The membership of K’atlodeeche First Nation has had enough of drug dealing on the Hay River Reserve.
And they asked the band council to take “all legal steps” to stop it during the First Nation’s annual general assembly, held from Aug. 8 to 12.
On the last day of the assembly, the issue of drug trafficking arose, and concern was expressed about one apparently well-known alleged drug trafficker.
“So if the community wants to make a stand and instruct us as a band council to make a stand, we should make a stand,” said Chief Roy Fabian.
The assembly unanimously passed a resolution calling on band council to take “…all legal steps necessary to stop drug dealing and drug dealers from operating on the Hay River Dene Reserve and that council report back to membership at the next general band meeting regarding the steps taken.”
The passing of the resolution was met with a round of applause from the two dozen band members at the assembly at the time.
A second resolution – also passed unanimously – was directed at both illegal drugs and alcohol, including bootlegging on the officially dry reserve. It called on band council to take the steps necessary to increase youth and social development programming on the reserve to address drug and alcohol abuse and other social issues.
It also directed council to review the KFN Youth Voices report, prepared by young people at a workshop during the assembly.
“There are some bad things going on in this community that are making our kids scared and making our kids sad,” said Fabian.
The young people are particularly concerned about the party houses on the reserve.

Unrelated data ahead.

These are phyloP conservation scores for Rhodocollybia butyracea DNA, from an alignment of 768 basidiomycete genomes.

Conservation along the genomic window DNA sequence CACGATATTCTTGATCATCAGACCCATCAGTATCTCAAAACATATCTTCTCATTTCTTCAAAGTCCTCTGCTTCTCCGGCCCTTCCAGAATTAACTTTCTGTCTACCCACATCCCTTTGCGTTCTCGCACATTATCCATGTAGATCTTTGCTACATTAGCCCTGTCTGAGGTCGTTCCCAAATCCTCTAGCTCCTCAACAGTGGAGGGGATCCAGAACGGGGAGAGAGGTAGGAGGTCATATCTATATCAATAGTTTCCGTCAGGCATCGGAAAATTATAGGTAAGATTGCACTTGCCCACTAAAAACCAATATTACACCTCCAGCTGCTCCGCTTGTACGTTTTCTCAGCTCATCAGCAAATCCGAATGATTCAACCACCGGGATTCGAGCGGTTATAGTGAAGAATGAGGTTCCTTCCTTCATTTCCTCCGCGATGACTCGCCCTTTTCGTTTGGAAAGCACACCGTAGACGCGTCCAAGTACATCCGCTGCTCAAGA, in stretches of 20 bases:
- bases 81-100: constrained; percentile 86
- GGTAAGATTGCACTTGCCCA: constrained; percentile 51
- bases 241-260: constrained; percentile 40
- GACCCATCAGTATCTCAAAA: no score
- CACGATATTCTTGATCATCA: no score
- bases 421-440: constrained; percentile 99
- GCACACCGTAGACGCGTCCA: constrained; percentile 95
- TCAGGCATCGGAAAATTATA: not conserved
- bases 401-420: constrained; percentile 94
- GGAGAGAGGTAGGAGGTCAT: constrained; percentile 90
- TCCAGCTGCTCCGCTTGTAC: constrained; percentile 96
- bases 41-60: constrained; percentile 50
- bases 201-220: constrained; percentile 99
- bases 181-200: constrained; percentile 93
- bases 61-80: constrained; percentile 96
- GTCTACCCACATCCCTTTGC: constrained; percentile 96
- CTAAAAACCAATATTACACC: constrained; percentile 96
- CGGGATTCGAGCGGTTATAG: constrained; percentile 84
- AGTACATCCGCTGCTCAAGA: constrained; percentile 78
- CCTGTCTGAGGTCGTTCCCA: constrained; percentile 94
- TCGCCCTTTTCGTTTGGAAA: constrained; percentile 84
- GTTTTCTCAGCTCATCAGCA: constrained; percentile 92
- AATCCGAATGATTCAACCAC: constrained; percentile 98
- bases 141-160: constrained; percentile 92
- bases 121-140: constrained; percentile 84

One teenage girl asked the assembly, “Can you fix and add some street lights, because it’s scary to walk at night.”
As part of the resolution calling for more youth and social development programming, council was directed to review the KFN Youth Voices document and organize a follow-up youth workshop to identify and plan solutions to the concerns raised by the young people.
Council was also asked to convene a general band meeting in October to deal specifically with social issues.
Some of the possible actions suggested at the assembly included expanding the role of the justice committee, providing full-time reserve security, expanding on-reserve counselling services, being more inclusive of girls and women in cultural activities and conducting a survey on social programming needs on the reserve.
The resolutions followed an afternoon of people sharing their own stories of how drugs and alcohol are negatively impacting the reserve.
“There are people – our own people – selling drugs to our kids,” said Fabian.
The chief also condemned bootleggers.
“We need to get bootleggers,” he said to the assembly. “We got bootleggers – our own people – selling booze to the kids. How do you think those kids are getting alcohol? They’re not going into a liquor store and buying alcohol. They can’t.”
April Martel said that the alcohol and drug problem is a matter of personal responsibility.
“The alcohol and drugs is the responsibility of the parents, the responsibility of the family member,” she said. “We always blame chief and council or we blame leadership but it’s our own responsibility to take actions and talk to our kids. Communicate with them.”
Martel believes drinking and drug use is going to be an ongoing issue in the community.
“It’s not going to stop,” she said. “And I’m honest about that. It’s true.”
Band Councillor Robert Lamalice was pleased everybody had a chance to say what they wanted to say about drugs and alcohol.
“It kind of hurts but I’m really proud of those who spoke up,” said Lamalice.
The truth sometimes hurts, he added. “For so long, we pretend. We pretend there’s nothing wrong.”